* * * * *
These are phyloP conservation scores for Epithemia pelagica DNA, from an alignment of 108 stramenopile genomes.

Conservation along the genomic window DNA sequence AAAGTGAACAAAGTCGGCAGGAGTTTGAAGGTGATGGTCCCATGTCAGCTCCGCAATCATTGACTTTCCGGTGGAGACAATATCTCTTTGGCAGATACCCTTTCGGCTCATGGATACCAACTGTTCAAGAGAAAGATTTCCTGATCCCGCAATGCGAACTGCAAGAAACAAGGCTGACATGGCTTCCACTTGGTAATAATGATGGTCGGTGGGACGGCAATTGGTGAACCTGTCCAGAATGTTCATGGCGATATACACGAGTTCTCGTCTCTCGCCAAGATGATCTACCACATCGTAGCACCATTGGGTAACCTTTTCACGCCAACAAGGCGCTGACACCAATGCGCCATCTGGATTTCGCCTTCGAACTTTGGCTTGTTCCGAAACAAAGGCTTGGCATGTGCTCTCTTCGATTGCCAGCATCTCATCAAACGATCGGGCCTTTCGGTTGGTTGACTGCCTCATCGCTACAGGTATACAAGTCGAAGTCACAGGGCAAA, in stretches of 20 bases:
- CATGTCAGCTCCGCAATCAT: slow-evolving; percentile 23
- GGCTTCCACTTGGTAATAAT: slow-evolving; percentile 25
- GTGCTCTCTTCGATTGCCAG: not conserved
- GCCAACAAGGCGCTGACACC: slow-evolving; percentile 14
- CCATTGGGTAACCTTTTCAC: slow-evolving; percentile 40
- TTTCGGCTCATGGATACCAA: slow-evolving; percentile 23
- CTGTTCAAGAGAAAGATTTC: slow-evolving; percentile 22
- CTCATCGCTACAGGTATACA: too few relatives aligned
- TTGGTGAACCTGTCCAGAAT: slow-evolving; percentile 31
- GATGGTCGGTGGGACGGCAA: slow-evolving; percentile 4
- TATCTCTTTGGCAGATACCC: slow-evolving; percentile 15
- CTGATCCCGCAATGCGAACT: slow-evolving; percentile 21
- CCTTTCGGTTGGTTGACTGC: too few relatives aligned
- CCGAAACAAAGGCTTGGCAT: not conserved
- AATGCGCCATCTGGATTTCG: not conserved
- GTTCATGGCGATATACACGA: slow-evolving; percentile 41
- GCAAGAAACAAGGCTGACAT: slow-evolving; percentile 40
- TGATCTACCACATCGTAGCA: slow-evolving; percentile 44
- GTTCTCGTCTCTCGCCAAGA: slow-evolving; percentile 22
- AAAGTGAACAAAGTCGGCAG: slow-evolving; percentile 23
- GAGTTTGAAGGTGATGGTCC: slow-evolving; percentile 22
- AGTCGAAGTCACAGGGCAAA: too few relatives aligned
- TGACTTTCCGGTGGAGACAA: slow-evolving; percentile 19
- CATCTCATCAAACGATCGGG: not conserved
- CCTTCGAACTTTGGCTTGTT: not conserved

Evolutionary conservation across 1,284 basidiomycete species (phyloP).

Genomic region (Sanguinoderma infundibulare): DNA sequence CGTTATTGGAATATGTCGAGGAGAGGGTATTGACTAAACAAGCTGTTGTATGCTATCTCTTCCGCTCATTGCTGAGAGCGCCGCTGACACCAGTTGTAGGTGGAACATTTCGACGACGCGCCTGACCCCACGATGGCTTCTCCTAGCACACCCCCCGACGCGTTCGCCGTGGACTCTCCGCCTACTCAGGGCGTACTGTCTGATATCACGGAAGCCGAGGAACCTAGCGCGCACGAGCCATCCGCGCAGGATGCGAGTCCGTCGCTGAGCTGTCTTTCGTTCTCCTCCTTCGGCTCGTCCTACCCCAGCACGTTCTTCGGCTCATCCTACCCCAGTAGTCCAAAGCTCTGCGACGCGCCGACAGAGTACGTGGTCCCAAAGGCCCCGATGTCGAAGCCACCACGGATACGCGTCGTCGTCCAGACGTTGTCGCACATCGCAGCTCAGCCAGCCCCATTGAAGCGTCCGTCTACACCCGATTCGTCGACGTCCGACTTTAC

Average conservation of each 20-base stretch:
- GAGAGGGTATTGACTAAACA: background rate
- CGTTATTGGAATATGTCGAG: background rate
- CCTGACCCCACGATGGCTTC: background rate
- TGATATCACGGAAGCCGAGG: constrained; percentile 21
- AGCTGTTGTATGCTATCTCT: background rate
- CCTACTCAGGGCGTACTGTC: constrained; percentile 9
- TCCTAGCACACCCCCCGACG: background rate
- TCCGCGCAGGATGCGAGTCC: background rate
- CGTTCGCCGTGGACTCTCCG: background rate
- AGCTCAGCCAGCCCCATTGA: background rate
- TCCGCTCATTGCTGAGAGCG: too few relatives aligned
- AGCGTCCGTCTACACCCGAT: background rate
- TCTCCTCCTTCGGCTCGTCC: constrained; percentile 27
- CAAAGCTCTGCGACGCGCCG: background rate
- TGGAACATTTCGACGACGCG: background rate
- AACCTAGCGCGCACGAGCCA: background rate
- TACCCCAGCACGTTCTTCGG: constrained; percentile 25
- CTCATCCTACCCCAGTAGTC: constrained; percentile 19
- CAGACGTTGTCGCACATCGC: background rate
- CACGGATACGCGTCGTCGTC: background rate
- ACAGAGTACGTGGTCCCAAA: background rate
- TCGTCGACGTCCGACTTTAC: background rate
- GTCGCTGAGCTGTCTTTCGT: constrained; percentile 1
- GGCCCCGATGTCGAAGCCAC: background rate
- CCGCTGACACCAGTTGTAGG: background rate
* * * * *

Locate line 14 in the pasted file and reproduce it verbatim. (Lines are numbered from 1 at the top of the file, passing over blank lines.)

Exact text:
- CTGATCCCGCAATGCGAACT: slow-evolving; percentile 21